When I was young (although, I say that with a bit of my tongue in my cheek, as I am still much younger than most people I meet), I went through a stage where all I wanted to do was go.
I hadn’t yet received my driver’s license and that middle ground of always wanting to be someplace and yet being unable to go places just about drove my stir-crazy.
I frequently complained to my parents about not being able to go out with my friends when they hung out at the local pizza parlor, not being able to drive myself when I’d go to the movies, not being able to drive to the park at whatever whim or whimsy I wanted because my friends also happened to be at the park.
I remember, quite keenly, my mom telling me, “someday, you will be glad for the opportunity to stay home and not always be going places.”
I also remember, also quite keenly, feeling as though that was a ridiculous concept – I reasoned that I would never want to stay at home; what an absurd notion. I absolutely, positively, completely believed that once I was a full-fledged adult and could go wherever I pleased, I would indeed go places and rarely be home.
While I am quite sure plenty of young people grow up and do just that…it seems my mom had a sense of prophetic insight (or, perhaps, parental wisdom), as I have apparently fulfilled those words she offered to me.
Now, my friends joke that I am the “grandma” of our friend-group. I am always the first one to check my watch and go, “Oh, wow, it’s late…” when we are out. I am always the one suggesting that, rather than going out someplace, we stay in instead; after all, isn’t a nice conversation and cup of coffee or tea so much more enjoyable than a crowded bar or restaurant?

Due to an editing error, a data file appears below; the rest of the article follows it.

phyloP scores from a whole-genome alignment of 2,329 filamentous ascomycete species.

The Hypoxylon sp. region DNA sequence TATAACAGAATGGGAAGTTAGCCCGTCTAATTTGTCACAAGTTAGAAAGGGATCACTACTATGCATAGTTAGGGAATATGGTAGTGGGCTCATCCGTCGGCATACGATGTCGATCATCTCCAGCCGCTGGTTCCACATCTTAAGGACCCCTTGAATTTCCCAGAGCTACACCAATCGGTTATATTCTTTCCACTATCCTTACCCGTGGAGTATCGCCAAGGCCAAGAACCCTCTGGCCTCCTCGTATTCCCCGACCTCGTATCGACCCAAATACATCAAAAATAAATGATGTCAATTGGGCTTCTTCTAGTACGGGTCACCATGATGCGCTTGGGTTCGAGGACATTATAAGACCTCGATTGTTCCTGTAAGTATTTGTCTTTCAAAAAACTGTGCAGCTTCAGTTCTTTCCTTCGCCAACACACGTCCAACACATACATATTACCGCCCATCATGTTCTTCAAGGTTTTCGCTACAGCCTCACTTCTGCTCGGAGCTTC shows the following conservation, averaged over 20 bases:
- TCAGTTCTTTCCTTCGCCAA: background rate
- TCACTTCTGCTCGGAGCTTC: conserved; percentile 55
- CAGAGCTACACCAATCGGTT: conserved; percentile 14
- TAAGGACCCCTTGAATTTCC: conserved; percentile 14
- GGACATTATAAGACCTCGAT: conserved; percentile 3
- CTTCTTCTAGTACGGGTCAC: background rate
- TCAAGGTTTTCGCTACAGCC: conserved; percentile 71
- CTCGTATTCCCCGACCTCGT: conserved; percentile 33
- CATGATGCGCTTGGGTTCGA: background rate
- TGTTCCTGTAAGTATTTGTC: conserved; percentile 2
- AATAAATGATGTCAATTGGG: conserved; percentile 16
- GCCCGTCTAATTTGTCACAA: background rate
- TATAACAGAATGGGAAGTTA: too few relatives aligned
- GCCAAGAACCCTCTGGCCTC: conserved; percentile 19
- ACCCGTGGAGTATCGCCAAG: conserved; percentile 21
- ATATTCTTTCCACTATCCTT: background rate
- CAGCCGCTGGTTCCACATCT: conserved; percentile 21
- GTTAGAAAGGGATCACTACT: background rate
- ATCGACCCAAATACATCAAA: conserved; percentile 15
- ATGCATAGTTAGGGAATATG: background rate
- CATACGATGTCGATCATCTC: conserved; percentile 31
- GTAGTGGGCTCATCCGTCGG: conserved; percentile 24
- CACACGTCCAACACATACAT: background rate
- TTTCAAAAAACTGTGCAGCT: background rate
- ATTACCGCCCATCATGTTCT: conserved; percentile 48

Remarkably, the “stay at home” warning of COVID-19 rarely impacted me. I had friends who felt as though they were caged in their own homes, but I have had to self-isolate twice for COVID-19 (both times, I was fine. The person I had come in contact with was fine. We were lucky), and both times I found that being stuck at home was absolutely wonderful.
Both times I worked from home, and while my spotty wifi (a well-known problem in rural Gadsden County) was bothersome, it was nice to be able to work with my own coffee mugs, my own tea kettle, my own slippers, and my own kitchen only a few steps away.
When I was younger, all I wanted to do was be out of the house, away from home, out and about and socializing.
Now, at the ripe old age of 20-something…it seems I have found that something quieter, nicer, cozier is potentially the ideal.
Or maybe I have just aged before my time and the COVID climate of staying home and away from crowds have accommodated the aging process…because it seems like every time I am out in public, the constant thought running through my head is, “When can I go home?”